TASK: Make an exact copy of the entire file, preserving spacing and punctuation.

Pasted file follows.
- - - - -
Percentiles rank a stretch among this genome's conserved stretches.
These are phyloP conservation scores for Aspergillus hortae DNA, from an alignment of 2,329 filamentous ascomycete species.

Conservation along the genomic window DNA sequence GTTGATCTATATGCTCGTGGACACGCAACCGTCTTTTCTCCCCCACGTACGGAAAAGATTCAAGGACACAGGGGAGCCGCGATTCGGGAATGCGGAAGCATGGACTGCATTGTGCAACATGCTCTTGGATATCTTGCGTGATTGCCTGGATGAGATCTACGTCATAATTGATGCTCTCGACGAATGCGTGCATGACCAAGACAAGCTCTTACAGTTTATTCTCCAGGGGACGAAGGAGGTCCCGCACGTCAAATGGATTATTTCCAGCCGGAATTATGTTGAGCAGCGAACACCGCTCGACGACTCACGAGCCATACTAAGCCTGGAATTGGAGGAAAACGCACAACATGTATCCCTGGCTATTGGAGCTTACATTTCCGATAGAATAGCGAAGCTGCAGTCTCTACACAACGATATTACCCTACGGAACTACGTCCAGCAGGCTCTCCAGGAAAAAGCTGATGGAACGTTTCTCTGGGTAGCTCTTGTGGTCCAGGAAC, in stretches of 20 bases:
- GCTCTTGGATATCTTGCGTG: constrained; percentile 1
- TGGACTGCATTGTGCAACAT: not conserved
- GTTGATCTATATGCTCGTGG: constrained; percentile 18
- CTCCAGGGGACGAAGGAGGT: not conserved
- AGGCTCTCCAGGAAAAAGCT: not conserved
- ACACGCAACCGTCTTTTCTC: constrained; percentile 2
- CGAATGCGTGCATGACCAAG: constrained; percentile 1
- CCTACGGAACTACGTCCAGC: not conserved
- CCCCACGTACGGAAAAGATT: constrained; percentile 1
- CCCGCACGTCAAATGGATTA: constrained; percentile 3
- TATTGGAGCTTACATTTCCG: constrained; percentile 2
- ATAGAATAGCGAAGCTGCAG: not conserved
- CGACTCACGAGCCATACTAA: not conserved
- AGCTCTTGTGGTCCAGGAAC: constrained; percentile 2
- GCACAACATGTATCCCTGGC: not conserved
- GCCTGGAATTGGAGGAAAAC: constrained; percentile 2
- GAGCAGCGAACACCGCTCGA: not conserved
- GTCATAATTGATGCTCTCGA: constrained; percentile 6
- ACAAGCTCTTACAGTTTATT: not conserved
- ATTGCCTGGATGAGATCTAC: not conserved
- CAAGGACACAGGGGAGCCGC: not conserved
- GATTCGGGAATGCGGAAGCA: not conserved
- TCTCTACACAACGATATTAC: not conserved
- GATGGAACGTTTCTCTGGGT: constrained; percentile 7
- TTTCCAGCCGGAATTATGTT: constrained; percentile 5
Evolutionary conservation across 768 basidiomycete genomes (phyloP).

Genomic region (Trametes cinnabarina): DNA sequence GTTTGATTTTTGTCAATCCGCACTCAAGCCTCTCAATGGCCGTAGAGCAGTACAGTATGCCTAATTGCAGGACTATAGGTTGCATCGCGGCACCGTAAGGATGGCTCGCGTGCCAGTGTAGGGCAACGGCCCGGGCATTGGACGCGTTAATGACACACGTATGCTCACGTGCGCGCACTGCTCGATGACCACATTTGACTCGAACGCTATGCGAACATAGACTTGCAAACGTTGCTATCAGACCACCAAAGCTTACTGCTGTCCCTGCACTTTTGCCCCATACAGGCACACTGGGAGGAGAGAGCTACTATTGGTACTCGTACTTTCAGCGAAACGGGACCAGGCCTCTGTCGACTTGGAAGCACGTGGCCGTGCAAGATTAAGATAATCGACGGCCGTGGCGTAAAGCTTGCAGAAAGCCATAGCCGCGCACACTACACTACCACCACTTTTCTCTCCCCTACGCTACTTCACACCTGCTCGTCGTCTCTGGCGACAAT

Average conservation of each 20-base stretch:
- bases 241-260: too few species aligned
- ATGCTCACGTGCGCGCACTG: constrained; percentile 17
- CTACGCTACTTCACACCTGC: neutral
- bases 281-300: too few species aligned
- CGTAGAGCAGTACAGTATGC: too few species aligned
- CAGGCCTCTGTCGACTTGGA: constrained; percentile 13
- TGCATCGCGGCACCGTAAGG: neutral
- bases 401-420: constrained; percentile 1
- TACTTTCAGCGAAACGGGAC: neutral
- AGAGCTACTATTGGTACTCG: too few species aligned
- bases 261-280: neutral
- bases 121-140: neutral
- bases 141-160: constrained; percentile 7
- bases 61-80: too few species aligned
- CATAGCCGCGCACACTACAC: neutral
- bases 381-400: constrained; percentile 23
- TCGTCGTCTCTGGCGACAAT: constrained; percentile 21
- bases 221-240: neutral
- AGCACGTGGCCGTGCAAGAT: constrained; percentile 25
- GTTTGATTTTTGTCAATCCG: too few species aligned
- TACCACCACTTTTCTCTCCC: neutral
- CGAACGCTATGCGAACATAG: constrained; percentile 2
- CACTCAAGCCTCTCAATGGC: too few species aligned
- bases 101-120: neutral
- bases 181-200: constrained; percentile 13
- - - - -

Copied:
Percentiles rank a stretch among this genome's conserved stretches.
These are phyloP conservation scores for Aspergillus hortae DNA, from an alignment of 2,329 filamentous ascomycete species.

Conservation along the genomic window DNA sequence GTTGATCTATATGCTCGTGGACACGCAACCGTCTTTTCTCCCCCACGTACGGAAAAGATTCAAGGACACAGGGGAGCCGCGATTCGGGAATGCGGAAGCATGGACTGCATTGTGCAACATGCTCTTGGATATCTTGCGTGATTGCCTGGATGAGATCTACGTCATAATTGATGCTCTCGACGAATGCGTGCATGACCAAGACAAGCTCTTACAGTTTATTCTCCAGGGGACGAAGGAGGTCCCGCACGTCAAATGGATTATTTCCAGCCGGAATTATGTTGAGCAGCGAACACCGCTCGACGACTCACGAGCCATACTAAGCCTGGAATTGGAGGAAAACGCACAACATGTATCCCTGGCTATTGGAGCTTACATTTCCGATAGAATAGCGAAGCTGCAGTCTCTACACAACGATATTACCCTACGGAACTACGTCCAGCAGGCTCTCCAGGAAAAAGCTGATGGAACGTTTCTCTGGGTAGCTCTTGTGGTCCAGGAAC, in stretches of 20 bases:
- GCTCTTGGATATCTTGCGTG: constrained; percentile 1
- TGGACTGCATTGTGCAACAT: not conserved
- GTTGATCTATATGCTCGTGG: constrained; percentile 18
- CTCCAGGGGACGAAGGAGGT: not conserved
- AGGCTCTCCAGGAAAAAGCT: not conserved
- ACACGCAACCGTCTTTTCTC: constrained; percentile 2
- CGAATGCGTGCATGACCAAG: constrained; percentile 1
- CCTACGGAACTACGTCCAGC: not conserved
- CCCCACGTACGGAAAAGATT: constrained; percentile 1
- CCCGCACGTCAAATGGATTA: constrained; percentile 3
- TATTGGAGCTTACATTTCCG: constrained; percentile 2
- ATAGAATAGCGAAGCTGCAG: not conserved
- CGACTCACGAGCCATACTAA: not conserved
- AGCTCTTGTGGTCCAGGAAC: constrained; percentile 2
- GCACAACATGTATCCCTGGC: not conserved
- GCCTGGAATTGGAGGAAAAC: constrained; percentile 2
- GAGCAGCGAACACCGCTCGA: not conserved
- GTCATAATTGATGCTCTCGA: constrained; percentile 6
- ACAAGCTCTTACAGTTTATT: not conserved
- ATTGCCTGGATGAGATCTAC: not conserved
- CAAGGACACAGGGGAGCCGC: not conserved
- GATTCGGGAATGCGGAAGCA: not conserved
- TCTCTACACAACGATATTAC: not conserved
- GATGGAACGTTTCTCTGGGT: constrained; percentile 7
- TTTCCAGCCGGAATTATGTT: constrained; percentile 5
Evolutionary conservation across 768 basidiomycete genomes (phyloP).

Genomic region (Trametes cinnabarina): DNA sequence GTTTGATTTTTGTCAATCCGCACTCAAGCCTCTCAATGGCCGTAGAGCAGTACAGTATGCCTAATTGCAGGACTATAGGTTGCATCGCGGCACCGTAAGGATGGCTCGCGTGCCAGTGTAGGGCAACGGCCCGGGCATTGGACGCGTTAATGACACACGTATGCTCACGTGCGCGCACTGCTCGATGACCACATTTGACTCGAACGCTATGCGAACATAGACTTGCAAACGTTGCTATCAGACCACCAAAGCTTACTGCTGTCCCTGCACTTTTGCCCCATACAGGCACACTGGGAGGAGAGAGCTACTATTGGTACTCGTACTTTCAGCGAAACGGGACCAGGCCTCTGTCGACTTGGAAGCACGTGGCCGTGCAAGATTAAGATAATCGACGGCCGTGGCGTAAAGCTTGCAGAAAGCCATAGCCGCGCACACTACACTACCACCACTTTTCTCTCCCCTACGCTACTTCACACCTGCTCGTCGTCTCTGGCGACAAT

Average conservation of each 20-base stretch:
- bases 241-260: too few species aligned
- ATGCTCACGTGCGCGCACTG: constrained; percentile 17
- CTACGCTACTTCACACCTGC: neutral
- bases 281-300: too few species aligned
- CGTAGAGCAGTACAGTATGC: too few species aligned
- CAGGCCTCTGTCGACTTGGA: constrained; percentile 13
- TGCATCGCGGCACCGTAAGG: neutral
- bases 401-420: constrained; percentile 1
- TACTTTCAGCGAAACGGGAC: neutral
- AGAGCTACTATTGGTACTCG: too few species aligned
- bases 261-280: neutral
- bases 121-140: neutral
- bases 141-160: constrained; percentile 7
- bases 61-80: too few species aligned
- CATAGCCGCGCACACTACAC: neutral
- bases 381-400: constrained; percentile 23
- TCGTCGTCTCTGGCGACAAT: constrained; percentile 21
- bases 221-240: neutral
- AGCACGTGGCCGTGCAAGAT: constrained; percentile 25
- GTTTGATTTTTGTCAATCCG: too few species aligned
- TACCACCACTTTTCTCTCCC: neutral
- CGAACGCTATGCGAACATAG: constrained; percentile 2
- CACTCAAGCCTCTCAATGGC: too few species aligned
- bases 101-120: neutral
- bases 181-200: constrained; percentile 13